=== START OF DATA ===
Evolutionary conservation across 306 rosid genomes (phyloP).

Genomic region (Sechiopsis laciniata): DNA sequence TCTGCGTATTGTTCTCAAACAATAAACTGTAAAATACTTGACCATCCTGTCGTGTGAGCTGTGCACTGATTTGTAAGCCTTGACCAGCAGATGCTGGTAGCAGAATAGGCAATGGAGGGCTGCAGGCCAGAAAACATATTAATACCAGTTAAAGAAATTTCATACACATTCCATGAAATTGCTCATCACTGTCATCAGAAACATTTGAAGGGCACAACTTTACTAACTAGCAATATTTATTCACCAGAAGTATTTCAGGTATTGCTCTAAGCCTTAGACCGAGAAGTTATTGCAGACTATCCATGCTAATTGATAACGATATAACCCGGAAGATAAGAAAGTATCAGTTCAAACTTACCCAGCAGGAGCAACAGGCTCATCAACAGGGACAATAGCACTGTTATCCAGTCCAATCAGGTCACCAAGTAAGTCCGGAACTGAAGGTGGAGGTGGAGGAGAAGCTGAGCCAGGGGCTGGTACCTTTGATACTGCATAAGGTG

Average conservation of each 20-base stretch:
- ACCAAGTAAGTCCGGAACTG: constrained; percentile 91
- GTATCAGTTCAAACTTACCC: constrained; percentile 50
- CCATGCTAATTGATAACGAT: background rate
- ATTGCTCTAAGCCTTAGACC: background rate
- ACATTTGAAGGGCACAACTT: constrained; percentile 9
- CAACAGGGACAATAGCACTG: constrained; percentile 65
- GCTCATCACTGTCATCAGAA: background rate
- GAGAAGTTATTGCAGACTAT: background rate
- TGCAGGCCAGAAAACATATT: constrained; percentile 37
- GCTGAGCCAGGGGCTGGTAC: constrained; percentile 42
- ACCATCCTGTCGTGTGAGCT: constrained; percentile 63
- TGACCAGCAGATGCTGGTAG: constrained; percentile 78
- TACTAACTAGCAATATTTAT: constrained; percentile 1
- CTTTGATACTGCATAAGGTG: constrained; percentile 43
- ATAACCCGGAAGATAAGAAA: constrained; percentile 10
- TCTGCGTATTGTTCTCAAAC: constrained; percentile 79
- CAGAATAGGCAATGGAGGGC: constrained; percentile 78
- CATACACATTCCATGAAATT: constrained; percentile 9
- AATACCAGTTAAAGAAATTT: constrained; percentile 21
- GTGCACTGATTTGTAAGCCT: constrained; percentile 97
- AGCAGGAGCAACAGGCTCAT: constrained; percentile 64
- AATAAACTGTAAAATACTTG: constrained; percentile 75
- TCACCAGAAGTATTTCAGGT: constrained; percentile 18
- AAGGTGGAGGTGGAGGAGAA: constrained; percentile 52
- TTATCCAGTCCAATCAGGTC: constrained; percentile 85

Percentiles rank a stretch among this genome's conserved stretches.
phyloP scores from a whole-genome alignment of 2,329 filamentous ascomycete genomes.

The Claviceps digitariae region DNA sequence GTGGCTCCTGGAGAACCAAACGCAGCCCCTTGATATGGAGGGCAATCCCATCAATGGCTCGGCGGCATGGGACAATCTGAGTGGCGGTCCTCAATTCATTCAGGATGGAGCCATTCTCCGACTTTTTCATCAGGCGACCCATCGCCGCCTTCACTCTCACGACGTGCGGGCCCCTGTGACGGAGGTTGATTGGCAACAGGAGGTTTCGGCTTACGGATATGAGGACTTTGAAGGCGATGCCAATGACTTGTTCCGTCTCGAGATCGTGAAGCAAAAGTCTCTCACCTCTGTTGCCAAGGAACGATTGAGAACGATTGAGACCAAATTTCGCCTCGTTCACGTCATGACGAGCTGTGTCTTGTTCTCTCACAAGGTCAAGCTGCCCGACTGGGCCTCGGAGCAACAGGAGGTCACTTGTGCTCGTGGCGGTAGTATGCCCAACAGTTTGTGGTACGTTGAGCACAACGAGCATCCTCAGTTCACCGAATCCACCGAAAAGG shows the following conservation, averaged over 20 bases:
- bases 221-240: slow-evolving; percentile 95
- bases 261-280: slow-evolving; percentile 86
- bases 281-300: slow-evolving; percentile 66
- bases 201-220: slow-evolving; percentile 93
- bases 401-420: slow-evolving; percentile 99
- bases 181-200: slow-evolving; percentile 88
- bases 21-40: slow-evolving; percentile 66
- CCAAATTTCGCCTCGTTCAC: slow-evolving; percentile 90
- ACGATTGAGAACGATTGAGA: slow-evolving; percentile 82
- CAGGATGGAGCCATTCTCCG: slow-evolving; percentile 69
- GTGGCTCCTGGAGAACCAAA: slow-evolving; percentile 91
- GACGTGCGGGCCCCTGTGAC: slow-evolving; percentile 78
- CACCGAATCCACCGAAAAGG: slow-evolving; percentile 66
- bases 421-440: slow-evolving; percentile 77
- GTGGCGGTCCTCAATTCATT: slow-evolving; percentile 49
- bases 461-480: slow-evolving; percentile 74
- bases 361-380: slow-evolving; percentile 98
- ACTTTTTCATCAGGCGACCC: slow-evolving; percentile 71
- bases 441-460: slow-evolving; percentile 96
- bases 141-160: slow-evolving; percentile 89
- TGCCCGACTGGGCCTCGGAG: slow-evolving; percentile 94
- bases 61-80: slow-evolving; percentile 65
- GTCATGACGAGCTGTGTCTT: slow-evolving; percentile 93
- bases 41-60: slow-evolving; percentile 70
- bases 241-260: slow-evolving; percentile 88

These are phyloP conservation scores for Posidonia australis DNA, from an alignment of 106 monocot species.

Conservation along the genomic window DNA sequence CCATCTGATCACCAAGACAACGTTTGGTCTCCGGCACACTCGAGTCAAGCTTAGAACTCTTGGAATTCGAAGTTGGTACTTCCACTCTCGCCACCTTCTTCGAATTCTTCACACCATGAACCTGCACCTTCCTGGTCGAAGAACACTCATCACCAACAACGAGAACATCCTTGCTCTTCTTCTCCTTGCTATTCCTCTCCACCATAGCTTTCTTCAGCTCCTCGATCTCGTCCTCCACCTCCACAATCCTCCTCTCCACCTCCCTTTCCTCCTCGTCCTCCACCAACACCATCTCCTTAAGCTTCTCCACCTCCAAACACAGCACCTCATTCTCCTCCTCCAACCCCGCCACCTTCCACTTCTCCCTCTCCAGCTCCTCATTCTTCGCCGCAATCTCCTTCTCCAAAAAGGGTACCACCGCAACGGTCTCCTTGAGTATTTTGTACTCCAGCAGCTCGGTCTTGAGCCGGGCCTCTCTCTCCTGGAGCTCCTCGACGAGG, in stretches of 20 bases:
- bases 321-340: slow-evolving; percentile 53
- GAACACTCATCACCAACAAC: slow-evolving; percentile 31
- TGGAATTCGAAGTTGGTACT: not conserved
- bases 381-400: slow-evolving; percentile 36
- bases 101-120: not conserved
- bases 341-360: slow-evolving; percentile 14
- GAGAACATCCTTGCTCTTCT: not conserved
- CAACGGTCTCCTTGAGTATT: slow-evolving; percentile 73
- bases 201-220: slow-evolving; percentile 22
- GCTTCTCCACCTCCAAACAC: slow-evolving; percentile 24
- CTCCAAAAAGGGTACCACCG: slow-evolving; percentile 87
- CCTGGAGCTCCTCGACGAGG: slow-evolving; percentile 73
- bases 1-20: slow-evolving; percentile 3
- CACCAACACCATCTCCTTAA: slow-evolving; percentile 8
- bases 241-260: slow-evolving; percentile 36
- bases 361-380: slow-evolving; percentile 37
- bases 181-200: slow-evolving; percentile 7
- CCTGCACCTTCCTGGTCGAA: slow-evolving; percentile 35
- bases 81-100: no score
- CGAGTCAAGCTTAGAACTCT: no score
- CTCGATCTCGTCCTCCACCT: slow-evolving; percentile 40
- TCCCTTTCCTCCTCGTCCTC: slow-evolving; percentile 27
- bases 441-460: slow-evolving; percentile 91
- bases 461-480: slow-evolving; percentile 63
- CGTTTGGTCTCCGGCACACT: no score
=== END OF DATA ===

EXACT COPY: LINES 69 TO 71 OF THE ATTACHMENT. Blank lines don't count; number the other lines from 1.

- CTCCAAAAAGGGTACCACCG: slow-evolving; percentile 87
- CCTGGAGCTCCTCGACGAGG: slow-evolving; percentile 73
- bases 1-20: slow-evolving; percentile 3